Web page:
The Management of the Millennium Development Authority (MiDA) has indicated that it is committed to completing and inaugurating all prioritised projects under the Millennium Challenge Account (MCC) grant in the next one year and six months, using funds available before the cancellation of the power compact.
MiDA said it now had $308.2 million available for it under the compact for the implementation of projects following the withdrawal of $190 million by the MCC and an additional counterpart fund of $23 million from the government.
This came to light when the management of MiDA interacted with some journalists in Accra yesterday.
The Chief Executive Officer (CEO) of MiDA, Mr Martin Eson-Benjamin, told the journalists that the remaining funds would be used to support investments in infrastructure and business-process-related projects that would enhance the operational efficiency of the Electricity Company of Ghana (ECG), cut commercial and technical losses, improve the ECG's finances and allow power to be distributed efficiently.
Part of the funds, he said, would be used to support the Energy Commission (EC) and the Ghana Standards Authority in the form of capacity upgrades to enable them to carry out labelling standards, energy auditing and equipment testing.
He said another tranche of the fund would go into the retrofitting of some public buildings at the University of Ghana, the Korle Bu Teaching Hospital and some ministries in Accra, to ensure efficient power consumption and lower electricity bills.
Additionally, Mr Eson-Benjamin said, there were plans to improve access to power in eight selected markets in the Greater Accra Region and two others in the Northern Region.
"MiDA is fully committed to meeting the aspirations of the compact, the expectations of the governments of Ghana and the United States of America, (USA), the fund providers," he said.
The Technical Controller of the Authority, Mr William Amuna, said given the limited period of time to the expiration of the compact, a number of projects were going to be rolled out in the coming days.
He said work was ongoing on the construction of the biggest power substation in the country, which was scheduled to be handed over to GRIDCo by the end of July this year.
Additionally, Mr Amuna said, contractors would soon start work on the second largest bulk supply point at Kasoa and substations at the University of Ghana to ensure reliable power supply to the new University of Ghana Teaching Hospital and the Noguchi Memorial Institute for Medical Research.
Another substation would be constructed at Kanda in Accra to ensure reliable power supply to the 37 Military Hospital and surrounding communities.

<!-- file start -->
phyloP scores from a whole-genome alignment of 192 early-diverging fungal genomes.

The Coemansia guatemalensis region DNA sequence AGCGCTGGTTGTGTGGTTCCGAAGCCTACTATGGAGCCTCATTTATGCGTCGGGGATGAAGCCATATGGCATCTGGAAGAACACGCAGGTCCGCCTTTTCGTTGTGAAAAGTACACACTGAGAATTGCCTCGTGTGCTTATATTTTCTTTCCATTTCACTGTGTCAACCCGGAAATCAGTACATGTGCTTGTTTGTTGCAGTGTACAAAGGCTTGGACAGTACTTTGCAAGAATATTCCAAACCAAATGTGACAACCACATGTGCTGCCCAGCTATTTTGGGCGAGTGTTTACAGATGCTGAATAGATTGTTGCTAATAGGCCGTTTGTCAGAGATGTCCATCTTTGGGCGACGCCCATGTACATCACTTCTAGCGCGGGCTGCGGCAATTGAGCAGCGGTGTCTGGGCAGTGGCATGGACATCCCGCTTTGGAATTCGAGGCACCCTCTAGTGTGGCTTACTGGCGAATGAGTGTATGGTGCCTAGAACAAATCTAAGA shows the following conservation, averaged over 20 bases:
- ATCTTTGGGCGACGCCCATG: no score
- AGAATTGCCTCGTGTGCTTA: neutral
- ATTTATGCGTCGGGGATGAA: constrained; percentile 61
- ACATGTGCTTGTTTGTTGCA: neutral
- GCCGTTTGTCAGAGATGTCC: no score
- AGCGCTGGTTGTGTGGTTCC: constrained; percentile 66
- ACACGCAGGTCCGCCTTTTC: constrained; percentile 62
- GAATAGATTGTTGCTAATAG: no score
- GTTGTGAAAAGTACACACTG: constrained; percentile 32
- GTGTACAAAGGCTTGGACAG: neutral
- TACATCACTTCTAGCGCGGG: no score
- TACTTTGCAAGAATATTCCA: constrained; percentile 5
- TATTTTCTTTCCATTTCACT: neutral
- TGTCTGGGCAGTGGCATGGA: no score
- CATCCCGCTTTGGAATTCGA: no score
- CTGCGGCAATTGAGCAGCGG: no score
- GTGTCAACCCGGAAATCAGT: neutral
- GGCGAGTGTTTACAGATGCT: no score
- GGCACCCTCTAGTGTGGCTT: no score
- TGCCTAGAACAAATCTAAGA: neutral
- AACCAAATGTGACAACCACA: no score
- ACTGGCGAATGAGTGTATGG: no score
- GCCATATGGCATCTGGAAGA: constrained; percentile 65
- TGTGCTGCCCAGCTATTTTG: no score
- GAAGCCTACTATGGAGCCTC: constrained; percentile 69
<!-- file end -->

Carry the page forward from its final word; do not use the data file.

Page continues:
The technical controller indicated that the agency was also laying interconnection lines "which will have to pass through people's lands and business places, among others. We will have to block roads and take off power. We know it is an election year and when power goes off, it has implications, but we must understand that we will have to suffer to gain.
“We will sacrifice a little and in the end, we will have stable power supply," he emphasised.
Mr Amuna, therefore, urged the public to bear with the authority during such periods, giving an assurance that MiDA would do its best to manage the situation by giving enough notices to the public and ensure that work was done swiftly to lessen inconveniences.
The Ghana Power Compact II with the MCC was expected to end in 2021.
The compact is a direct support to the energy sector’s strategic objectives to achieve power supply efficiency, including exports to neighbouring countries as well as supplies to new oil and gas-based industries.
The programme objectives, under Compact II, are focused on developing projects and initiatives that will address the constraints to the supply of adequate and reliable power.
It has a private sector participation (PSP) as a precondition, which saw some entities taking over the management of ECG on concession for 35 years, during which the private partners were to invest significantly in the power distribution company.
However, on Tuesday, July 30, 2019, the government suspended the PSP arrangement, citing what it termed as the “detection of fundamental and material breaches of PDS’s obligation in the provision of Payment Securities (Demand Guarantees) for the transaction which were discovered upon further due diligence”.
“The demand guarantees were key prerequisites for the lease of assets on March 1, 2019 to secure the assets that were transferred to the concessionaire,” it said.
The Minister of Information, Mr Kojo Oppong Nkrumah, told journalists on August 1 last year that the government was taking steps to secure the second tranche of $190 million compact from the American government following the suspension of PDS operations.
Negotiations between the government and the USA fell through, leading to the cancellation of the PSP deal, thus reverting ECG to its status quo.
The suspension compelled the US government to withdraw the $190 million which was left to be committed to the power compact.